Larry James shares his stories
"Everybody loves Larry," exclaimed Donna Dayton.
Beyond the daunting lines and the exaggerated heat of Food Court awaits one of the friendliest faces on campus. With sandy blonde hair, large glasses and a fatherly carriage, Food Court Manager Larry James takes your card, looks at your name and asks your hometown.
Yet with your stomach threatening to eat itself and a lab write-up awaiting you post-dinner, you might not bother to ask James his name and hometown.
If you're looking to procrastinate, though, reciprocate James' inquisitiveness. He has some remarkable stories -- and he loves to share.
James received a degree in hotel and restaurant management from the University of Denver. He has worked in food services at UMass-Boston, and at Clark College in Iowa for twenty years.
He has also worked in the food service business in London, where he changed his job "every two weeks," whether as a food provider at a restaurant or a vending machine repairman.
As the manager of Food Court for the past two years, James works between eight- and 12-hour days, arriving at 9 a.m., and not leaving until at least 6 p.m -- although when he's in the working spirit, James has been known to stay until 2 a.m.
Upon arrival, James checks to see which workers have arrived and where they are stationed, that the menu is squared away and that the signs announcing specials are enticingly in place. He also ensures that the chefs have everything that they require.
His favorite part of the day, however, is when he works the register and asks students, "what's your name and where is your hometown?"
"I live for them, the students," James said.
With James so happy about so much, it is challenging to probe about this year's noticeably longer food lines. Yet he agrees that there is a problem. "The lines are just awful," he said. "If they'd come in 10 minutes later, 15 minutes." To address the crunch, he has added to the deli staff and lengthened the hot line hours.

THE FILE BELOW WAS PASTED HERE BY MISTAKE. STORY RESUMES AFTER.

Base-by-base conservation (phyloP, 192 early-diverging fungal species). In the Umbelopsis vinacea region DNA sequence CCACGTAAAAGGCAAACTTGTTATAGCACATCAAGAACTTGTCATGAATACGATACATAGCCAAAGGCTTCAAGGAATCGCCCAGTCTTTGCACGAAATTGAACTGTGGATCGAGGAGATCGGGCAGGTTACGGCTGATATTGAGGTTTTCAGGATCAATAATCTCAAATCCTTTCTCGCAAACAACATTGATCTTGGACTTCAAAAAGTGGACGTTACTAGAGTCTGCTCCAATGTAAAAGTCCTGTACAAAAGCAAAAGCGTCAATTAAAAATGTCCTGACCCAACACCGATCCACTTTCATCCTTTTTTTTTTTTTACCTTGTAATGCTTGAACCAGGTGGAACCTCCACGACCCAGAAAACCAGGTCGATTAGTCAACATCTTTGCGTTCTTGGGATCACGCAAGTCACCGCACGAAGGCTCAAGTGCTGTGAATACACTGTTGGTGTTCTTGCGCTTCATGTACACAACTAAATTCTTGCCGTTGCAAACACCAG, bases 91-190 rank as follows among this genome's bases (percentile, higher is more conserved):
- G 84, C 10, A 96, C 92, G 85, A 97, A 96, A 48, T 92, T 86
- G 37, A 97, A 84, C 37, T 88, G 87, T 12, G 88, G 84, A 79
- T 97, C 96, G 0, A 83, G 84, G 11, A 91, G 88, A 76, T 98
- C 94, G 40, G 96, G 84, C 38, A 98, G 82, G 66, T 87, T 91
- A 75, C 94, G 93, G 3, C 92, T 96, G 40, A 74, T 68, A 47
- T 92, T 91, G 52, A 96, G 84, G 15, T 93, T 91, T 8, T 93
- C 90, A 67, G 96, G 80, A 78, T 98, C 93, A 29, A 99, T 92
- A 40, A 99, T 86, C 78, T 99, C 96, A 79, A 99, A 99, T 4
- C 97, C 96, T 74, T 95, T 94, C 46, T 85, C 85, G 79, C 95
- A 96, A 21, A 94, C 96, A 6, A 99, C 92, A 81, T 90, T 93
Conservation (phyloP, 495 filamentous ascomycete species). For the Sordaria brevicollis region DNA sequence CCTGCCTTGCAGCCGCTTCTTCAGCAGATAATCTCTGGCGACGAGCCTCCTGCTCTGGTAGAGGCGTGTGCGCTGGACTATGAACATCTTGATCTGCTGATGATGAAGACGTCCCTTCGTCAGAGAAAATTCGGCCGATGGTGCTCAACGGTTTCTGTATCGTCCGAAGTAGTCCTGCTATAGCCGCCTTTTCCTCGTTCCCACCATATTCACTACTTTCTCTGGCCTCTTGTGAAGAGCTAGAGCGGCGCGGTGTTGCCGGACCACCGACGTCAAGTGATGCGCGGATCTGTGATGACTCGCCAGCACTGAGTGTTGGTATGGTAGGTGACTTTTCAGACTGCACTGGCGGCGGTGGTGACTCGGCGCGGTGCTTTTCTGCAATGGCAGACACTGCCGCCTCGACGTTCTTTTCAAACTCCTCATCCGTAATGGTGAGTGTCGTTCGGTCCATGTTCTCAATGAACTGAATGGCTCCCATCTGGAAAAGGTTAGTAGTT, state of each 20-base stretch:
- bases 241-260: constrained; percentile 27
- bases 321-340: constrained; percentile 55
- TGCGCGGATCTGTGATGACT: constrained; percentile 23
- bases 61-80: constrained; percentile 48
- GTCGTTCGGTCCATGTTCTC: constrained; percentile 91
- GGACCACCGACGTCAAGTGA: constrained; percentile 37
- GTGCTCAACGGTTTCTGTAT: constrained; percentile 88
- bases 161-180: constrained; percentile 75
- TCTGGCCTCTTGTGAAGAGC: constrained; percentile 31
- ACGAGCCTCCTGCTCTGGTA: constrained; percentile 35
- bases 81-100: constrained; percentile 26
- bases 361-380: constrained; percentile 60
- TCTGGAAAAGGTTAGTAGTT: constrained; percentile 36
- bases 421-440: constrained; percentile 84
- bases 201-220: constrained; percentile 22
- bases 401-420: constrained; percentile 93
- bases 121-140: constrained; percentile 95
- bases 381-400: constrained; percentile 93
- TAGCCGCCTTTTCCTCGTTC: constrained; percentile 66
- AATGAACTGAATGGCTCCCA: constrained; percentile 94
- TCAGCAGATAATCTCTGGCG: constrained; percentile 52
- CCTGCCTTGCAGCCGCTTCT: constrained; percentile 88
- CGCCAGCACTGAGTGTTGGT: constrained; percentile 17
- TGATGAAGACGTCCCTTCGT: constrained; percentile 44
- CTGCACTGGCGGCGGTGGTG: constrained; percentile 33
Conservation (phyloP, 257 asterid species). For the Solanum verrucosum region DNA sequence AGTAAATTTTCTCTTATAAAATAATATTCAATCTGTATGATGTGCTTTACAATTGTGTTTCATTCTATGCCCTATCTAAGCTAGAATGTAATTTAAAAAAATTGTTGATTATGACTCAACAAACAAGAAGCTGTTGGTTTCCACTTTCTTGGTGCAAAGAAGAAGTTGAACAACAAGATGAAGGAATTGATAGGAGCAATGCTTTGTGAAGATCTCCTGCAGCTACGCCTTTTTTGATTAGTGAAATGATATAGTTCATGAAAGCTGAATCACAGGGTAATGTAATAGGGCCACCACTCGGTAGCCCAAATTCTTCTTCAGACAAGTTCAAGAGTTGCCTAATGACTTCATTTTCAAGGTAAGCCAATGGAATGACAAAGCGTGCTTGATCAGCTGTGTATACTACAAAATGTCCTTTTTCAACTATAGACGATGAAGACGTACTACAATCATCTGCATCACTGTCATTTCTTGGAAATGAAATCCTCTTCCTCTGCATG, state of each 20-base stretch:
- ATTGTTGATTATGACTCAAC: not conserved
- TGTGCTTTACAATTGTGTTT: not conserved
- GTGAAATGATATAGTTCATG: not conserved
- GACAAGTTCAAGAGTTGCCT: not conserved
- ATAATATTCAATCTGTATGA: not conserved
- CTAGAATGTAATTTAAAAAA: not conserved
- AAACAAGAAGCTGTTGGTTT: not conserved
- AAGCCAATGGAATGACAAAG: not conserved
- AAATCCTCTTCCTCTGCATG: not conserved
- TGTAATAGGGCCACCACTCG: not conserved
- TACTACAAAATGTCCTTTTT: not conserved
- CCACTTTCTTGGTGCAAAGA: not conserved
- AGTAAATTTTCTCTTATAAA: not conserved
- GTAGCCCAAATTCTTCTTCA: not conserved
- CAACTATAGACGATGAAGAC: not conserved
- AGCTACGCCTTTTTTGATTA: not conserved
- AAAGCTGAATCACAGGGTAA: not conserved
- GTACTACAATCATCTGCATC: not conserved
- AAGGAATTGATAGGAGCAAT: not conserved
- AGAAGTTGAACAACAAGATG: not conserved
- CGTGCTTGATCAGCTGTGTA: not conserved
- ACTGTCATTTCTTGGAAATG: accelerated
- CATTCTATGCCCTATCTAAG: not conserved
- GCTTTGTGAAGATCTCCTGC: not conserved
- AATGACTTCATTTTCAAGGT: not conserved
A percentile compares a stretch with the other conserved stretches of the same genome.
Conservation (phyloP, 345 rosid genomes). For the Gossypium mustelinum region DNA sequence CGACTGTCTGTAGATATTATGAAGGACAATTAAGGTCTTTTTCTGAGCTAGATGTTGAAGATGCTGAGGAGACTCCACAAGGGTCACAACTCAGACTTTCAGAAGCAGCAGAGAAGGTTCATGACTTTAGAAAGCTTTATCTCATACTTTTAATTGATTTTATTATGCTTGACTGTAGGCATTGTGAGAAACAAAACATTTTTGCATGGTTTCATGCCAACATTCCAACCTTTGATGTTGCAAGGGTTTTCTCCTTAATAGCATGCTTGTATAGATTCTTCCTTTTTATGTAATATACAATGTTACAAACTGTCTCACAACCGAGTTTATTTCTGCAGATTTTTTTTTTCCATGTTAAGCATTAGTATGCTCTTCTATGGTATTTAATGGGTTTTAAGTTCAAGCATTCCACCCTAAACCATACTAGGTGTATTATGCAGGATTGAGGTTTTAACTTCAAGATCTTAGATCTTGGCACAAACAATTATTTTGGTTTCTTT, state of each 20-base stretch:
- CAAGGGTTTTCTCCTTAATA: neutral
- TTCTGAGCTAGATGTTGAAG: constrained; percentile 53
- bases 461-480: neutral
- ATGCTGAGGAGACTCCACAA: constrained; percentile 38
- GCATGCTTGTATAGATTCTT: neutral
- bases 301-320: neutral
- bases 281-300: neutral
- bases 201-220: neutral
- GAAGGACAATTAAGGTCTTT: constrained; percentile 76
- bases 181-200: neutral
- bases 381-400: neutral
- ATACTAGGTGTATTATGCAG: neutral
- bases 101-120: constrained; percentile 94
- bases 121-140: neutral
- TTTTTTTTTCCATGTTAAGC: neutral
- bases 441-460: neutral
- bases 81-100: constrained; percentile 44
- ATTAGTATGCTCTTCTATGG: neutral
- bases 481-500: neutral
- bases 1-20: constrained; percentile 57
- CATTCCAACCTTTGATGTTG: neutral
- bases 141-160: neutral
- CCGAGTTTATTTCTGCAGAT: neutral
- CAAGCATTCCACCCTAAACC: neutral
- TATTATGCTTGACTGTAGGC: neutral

James' pleasure and contentment in talking to students is surprising when one considers all that he has previously experienced. "I've done all kinds of things. I'm incredible," he joked.
He estimates that he has been "to about forty-five countries." Among those locales, he has visited French Guiana, Botswana, South Africa, Egypt and the less exotic France, Italy and England.
"I've seen a lot of the Seven Wonders of the World," James notes. Not surprisingly, in each locale, James enjoys sampling the cuisine and talking with the people who live there.
Those travel experiences come into play when James plans creative nights such as Mardi Gras and "April in Paris" at Food Court. "I enjoy the creative things I do," he said. It shows when he becomes visibly excited describing the upcoming Harvest dinner.
James has left no detail unconsidered for the Harvest dinner, scheduled to take place in both Home Plate and Food Court on October 25. Co-sponsored by the Allyson's Apple Orchard of Walpole, N.H. -- owned and operated by the Jasse family -- the Harvest dinner will prove to be a lavish tribute to the fall. Workers from the orchard will hand out apples to diners, replete with explanation and description. Think that apple's an ordinary McIntosh? Think again.
James also plans to have three main entrees, a "Cornish game hen stuffed with some sort of fruit thingy," a "shoulder beef stew" taken from a Jasse family recipe and linguine with pumpkin sauce. James wants lots of vegetables, including squash, pumpkin, acorn squash and nuts.
The food that James gets the most excited about, however, are the desserts. Real apple pie, pecan pie, bread pudding and bourbon pecan pie with chocolate, to name a few. "I want. I just want!" he said.
Perhaps the only thing capable of rivaling the food is the atmosphere that James hopes to create. He has hired a bluegrass band to play from 5 to 8 p.m., and he's already planning his outfit. The pants, James said, are "gonna be obscene. Unbelievable. Tell everybody to look for Larry in his wild pants."
James has many other creative nights and surprises in store for Food Court, including a famous chef from Boston and a Halloween dinner.